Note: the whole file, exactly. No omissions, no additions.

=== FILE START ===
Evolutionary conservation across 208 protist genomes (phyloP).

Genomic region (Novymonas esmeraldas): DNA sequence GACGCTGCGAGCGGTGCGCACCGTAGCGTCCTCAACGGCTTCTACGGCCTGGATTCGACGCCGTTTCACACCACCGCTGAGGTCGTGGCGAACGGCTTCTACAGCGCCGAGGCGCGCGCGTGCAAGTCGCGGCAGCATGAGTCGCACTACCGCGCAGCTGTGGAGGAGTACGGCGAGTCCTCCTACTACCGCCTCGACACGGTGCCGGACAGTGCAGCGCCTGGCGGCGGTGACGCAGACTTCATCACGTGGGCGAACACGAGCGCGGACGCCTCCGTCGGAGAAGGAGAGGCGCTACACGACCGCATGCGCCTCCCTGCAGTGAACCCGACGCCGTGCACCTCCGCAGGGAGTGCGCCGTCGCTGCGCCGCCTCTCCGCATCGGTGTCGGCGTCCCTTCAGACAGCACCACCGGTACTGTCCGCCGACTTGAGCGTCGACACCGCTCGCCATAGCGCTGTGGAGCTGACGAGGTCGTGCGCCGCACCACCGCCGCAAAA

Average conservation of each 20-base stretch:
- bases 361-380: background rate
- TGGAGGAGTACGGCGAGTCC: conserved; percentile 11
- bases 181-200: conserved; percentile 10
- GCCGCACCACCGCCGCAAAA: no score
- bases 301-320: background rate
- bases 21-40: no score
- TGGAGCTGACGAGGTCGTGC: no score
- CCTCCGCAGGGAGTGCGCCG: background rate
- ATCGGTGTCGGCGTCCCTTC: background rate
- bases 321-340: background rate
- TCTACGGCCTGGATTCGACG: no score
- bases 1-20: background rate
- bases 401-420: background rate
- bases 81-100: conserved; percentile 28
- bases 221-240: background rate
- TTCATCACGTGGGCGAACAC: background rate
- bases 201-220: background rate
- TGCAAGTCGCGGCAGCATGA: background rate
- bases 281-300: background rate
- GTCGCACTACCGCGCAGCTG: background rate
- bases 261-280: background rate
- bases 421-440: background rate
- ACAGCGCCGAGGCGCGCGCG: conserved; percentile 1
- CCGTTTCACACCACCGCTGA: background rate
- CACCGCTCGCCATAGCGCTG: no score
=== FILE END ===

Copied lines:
Evolutionary conservation across 208 protist genomes (phyloP).

Genomic region (Novymonas esmeraldas): DNA sequence GACGCTGCGAGCGGTGCGCACCGTAGCGTCCTCAACGGCTTCTACGGCCTGGATTCGACGCCGTTTCACACCACCGCTGAGGTCGTGGCGAACGGCTTCTACAGCGCCGAGGCGCGCGCGTGCAAGTCGCGGCAGCATGAGTCGCACTACCGCGCAGCTGTGGAGGAGTACGGCGAGTCCTCCTACTACCGCCTCGACACGGTGCCGGACAGTGCAGCGCCTGGCGGCGGTGACGCAGACTTCATCACGTGGGCGAACACGAGCGCGGACGCCTCCGTCGGAGAAGGAGAGGCGCTACACGACCGCATGCGCCTCCCTGCAGTGAACCCGACGCCGTGCACCTCCGCAGGGAGTGCGCCGTCGCTGCGCCGCCTCTCCGCATCGGTGTCGGCGTCCCTTCAGACAGCACCACCGGTACTGTCCGCCGACTTGAGCGTCGACACCGCTCGCCATAGCGCTGTGGAGCTGACGAGGTCGTGCGCCGCACCACCGCCGCAAAA

Average conservation of each 20-base stretch:
- bases 361-380: background rate
- TGGAGGAGTACGGCGAGTCC: conserved; percentile 11
- bases 181-200: conserved; percentile 10
- GCCGCACCACCGCCGCAAAA: no score
- bases 301-320: background rate
- bases 21-40: no score
- TGGAGCTGACGAGGTCGTGC: no score
- CCTCCGCAGGGAGTGCGCCG: background rate
- ATCGGTGTCGGCGTCCCTTC: background rate
- bases 321-340: background rate
- TCTACGGCCTGGATTCGACG: no score
- bases 1-20: background rate
- bases 401-420: background rate
- bases 81-100: conserved; percentile 28
- bases 221-240: background rate
- TTCATCACGTGGGCGAACAC: background rate
- bases 201-220: background rate
- TGCAAGTCGCGGCAGCATGA: background rate
- bases 281-300: background rate
- GTCGCACTACCGCGCAGCTG: background rate
- bases 261-280: background rate
- bases 421-440: background rate
- ACAGCGCCGAGGCGCGCGCG: conserved; percentile 1
- CCGTTTCACACCACCGCTGA: background rate
- CACCGCTCGCCATAGCGCTG: no score